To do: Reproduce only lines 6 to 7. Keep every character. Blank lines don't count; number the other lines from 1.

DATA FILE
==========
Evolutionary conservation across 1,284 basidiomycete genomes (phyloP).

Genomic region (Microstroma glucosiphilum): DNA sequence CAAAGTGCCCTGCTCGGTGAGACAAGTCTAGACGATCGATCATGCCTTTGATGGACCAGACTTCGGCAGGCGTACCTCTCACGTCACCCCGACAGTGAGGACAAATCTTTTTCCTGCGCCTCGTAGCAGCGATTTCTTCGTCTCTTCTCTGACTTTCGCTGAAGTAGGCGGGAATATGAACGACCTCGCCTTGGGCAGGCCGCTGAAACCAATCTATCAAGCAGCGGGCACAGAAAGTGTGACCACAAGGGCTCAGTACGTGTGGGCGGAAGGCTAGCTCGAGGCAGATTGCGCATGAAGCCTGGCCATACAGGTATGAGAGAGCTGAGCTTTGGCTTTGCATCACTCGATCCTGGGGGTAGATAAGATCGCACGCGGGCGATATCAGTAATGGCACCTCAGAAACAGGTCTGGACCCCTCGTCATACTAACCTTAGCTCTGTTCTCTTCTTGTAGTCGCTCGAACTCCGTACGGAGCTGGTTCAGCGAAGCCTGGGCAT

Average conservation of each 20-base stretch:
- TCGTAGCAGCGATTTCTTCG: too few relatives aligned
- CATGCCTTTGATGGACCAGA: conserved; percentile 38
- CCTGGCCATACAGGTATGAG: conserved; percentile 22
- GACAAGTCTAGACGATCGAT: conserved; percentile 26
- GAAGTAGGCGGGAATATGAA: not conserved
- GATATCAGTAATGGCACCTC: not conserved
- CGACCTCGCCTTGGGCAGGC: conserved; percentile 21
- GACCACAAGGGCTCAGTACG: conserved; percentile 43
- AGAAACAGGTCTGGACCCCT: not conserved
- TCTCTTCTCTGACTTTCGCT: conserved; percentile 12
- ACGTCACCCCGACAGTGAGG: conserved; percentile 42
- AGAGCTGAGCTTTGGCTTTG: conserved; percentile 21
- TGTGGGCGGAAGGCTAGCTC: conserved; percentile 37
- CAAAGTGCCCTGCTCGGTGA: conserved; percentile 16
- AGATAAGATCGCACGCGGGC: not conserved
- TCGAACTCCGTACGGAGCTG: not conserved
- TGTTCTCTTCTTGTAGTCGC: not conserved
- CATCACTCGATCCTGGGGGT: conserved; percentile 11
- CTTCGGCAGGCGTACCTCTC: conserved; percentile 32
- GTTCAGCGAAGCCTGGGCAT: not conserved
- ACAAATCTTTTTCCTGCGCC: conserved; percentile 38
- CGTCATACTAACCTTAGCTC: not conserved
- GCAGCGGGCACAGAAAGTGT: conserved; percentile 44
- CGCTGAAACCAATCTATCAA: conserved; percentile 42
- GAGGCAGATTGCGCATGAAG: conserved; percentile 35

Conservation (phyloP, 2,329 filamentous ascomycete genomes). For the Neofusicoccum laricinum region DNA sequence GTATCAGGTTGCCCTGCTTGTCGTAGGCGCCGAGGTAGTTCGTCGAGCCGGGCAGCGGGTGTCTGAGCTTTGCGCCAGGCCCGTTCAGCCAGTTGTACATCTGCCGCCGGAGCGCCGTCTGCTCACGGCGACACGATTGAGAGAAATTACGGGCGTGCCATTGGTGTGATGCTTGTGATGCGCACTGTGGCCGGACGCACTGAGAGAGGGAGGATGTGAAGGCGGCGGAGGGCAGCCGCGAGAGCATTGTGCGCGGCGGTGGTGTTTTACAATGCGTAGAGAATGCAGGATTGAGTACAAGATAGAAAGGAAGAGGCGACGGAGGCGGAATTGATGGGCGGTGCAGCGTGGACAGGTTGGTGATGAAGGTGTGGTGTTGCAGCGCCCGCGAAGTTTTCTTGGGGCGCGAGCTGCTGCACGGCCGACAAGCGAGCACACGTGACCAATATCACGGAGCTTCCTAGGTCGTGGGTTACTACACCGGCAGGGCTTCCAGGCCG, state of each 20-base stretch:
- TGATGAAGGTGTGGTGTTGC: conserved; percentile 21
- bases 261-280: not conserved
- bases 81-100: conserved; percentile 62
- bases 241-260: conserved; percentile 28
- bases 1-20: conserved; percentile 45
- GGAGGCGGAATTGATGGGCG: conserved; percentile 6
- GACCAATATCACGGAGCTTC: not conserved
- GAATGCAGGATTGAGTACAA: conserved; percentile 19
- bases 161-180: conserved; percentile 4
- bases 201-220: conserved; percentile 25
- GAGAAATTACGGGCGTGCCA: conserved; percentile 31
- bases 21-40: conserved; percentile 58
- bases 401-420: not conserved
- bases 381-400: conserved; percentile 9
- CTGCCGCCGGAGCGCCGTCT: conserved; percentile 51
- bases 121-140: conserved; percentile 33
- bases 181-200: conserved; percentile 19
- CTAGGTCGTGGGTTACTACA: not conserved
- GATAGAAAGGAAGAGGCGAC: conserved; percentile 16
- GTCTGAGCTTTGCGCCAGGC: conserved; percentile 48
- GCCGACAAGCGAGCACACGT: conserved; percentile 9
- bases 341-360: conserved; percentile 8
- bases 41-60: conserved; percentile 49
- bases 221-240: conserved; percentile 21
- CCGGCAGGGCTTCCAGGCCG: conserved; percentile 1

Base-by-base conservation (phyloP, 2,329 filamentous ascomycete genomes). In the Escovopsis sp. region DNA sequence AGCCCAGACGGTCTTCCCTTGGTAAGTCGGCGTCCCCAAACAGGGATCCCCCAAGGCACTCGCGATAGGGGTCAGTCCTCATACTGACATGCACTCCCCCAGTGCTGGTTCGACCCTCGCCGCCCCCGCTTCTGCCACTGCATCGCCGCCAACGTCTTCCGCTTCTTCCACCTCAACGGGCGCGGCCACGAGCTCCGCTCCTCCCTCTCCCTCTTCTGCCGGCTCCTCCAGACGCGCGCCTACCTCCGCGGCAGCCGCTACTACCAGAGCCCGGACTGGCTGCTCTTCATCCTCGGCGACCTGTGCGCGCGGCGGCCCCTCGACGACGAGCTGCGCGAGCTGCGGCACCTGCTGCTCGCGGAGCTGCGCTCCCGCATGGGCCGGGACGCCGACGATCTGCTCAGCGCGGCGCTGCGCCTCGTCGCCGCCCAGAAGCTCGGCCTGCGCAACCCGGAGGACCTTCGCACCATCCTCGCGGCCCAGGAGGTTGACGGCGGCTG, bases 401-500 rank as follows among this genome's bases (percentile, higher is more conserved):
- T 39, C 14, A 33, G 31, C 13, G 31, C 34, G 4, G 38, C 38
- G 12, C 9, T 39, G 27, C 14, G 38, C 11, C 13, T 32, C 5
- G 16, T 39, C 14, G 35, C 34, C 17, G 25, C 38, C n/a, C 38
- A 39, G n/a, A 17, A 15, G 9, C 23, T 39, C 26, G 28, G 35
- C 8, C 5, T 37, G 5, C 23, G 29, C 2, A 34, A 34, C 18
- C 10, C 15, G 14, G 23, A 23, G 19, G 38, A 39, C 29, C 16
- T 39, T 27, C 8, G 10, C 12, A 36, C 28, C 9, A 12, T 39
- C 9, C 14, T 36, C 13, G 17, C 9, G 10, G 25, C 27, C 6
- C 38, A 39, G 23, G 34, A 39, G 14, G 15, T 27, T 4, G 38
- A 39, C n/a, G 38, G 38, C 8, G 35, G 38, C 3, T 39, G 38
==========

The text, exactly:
- CCTGGCCATACAGGTATGAG: conserved; percentile 22
- GACAAGTCTAGACGATCGAT: conserved; percentile 26